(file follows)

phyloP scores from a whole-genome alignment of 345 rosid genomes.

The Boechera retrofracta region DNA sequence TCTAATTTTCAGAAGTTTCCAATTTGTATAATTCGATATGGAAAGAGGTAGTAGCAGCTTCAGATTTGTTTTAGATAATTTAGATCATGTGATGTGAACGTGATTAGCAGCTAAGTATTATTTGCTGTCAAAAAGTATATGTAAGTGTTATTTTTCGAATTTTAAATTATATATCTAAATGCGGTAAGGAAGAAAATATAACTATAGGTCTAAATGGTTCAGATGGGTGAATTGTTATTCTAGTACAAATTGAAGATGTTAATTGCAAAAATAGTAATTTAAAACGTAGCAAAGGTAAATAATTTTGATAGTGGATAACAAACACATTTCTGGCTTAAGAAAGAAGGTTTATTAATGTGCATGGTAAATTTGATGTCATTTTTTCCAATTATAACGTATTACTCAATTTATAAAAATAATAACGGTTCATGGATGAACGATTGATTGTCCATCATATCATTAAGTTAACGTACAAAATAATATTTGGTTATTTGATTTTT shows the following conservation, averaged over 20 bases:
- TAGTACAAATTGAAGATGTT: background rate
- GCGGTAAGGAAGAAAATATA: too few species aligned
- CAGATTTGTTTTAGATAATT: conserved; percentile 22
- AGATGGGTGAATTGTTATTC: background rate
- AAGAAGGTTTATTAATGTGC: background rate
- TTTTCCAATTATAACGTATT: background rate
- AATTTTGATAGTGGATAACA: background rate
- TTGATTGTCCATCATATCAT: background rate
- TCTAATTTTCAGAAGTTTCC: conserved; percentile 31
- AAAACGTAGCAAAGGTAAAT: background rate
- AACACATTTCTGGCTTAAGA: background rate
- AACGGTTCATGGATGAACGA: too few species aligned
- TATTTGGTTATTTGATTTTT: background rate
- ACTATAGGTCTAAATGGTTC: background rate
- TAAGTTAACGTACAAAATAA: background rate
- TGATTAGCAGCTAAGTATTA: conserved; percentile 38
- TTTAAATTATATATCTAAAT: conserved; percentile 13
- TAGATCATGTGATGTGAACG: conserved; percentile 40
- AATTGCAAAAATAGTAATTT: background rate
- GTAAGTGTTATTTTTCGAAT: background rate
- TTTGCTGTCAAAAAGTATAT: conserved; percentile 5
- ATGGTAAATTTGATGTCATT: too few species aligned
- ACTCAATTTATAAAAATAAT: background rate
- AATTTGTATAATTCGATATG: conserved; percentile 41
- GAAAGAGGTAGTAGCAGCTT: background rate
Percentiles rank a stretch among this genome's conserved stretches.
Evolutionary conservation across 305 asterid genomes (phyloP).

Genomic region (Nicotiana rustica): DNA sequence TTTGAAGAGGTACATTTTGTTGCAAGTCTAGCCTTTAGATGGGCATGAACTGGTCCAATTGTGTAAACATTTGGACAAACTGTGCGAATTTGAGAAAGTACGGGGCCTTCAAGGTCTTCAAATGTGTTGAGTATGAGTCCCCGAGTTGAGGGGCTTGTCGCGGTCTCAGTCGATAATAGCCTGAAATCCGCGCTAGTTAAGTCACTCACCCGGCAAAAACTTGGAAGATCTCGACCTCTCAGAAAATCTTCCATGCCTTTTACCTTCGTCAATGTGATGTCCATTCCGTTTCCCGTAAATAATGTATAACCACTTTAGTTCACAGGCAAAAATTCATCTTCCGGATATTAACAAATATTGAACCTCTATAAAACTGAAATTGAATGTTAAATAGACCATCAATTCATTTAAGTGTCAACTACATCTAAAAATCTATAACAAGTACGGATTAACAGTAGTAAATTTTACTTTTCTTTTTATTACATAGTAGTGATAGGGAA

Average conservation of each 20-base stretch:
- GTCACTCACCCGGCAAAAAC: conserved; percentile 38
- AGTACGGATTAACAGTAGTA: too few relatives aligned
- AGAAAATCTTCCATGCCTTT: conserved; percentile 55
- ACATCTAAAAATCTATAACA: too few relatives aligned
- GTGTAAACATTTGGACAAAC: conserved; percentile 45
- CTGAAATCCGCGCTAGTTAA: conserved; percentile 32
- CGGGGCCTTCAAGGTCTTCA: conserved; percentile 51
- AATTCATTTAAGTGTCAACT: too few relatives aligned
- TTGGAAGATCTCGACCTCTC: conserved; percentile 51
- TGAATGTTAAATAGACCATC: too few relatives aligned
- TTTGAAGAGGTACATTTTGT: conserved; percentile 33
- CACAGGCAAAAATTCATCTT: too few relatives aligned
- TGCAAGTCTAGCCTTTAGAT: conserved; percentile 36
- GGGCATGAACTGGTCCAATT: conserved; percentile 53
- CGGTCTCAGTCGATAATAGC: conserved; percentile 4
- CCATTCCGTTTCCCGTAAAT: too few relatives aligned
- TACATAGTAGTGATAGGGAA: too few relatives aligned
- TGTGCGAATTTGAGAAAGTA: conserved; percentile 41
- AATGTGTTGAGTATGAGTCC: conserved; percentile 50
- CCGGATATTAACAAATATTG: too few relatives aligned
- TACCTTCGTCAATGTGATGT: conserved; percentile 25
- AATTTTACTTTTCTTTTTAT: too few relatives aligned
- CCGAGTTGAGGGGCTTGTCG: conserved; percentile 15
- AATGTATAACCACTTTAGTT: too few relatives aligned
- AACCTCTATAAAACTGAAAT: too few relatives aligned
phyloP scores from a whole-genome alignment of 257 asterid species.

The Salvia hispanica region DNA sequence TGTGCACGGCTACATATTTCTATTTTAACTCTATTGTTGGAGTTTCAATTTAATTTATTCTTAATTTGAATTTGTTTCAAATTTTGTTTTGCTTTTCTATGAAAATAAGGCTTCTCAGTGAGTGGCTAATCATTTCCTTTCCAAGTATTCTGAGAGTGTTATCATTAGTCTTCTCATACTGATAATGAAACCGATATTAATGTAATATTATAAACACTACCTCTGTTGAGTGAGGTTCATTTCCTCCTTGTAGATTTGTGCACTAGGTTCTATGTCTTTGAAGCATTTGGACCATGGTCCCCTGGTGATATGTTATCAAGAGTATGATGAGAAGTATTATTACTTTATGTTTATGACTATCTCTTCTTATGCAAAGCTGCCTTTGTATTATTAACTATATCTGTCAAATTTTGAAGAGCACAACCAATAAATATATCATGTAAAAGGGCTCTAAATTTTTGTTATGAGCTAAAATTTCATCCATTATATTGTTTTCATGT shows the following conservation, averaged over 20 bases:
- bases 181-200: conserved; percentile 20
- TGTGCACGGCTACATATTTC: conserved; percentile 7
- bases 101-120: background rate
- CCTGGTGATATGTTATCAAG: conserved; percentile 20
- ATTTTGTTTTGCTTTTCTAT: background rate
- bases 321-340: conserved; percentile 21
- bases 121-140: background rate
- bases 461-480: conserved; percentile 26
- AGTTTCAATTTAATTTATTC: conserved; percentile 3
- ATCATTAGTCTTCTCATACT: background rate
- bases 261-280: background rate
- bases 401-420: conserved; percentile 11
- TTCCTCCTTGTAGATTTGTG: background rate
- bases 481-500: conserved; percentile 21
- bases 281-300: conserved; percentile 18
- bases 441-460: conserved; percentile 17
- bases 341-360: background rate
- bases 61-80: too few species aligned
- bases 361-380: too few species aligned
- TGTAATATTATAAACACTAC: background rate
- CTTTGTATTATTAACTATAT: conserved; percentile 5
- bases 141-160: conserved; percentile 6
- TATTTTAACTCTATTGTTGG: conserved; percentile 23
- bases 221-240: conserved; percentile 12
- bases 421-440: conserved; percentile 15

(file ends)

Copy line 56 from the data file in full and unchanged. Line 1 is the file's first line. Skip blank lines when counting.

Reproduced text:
- AACCTCTATAAAACTGAAAT: too few relatives aligned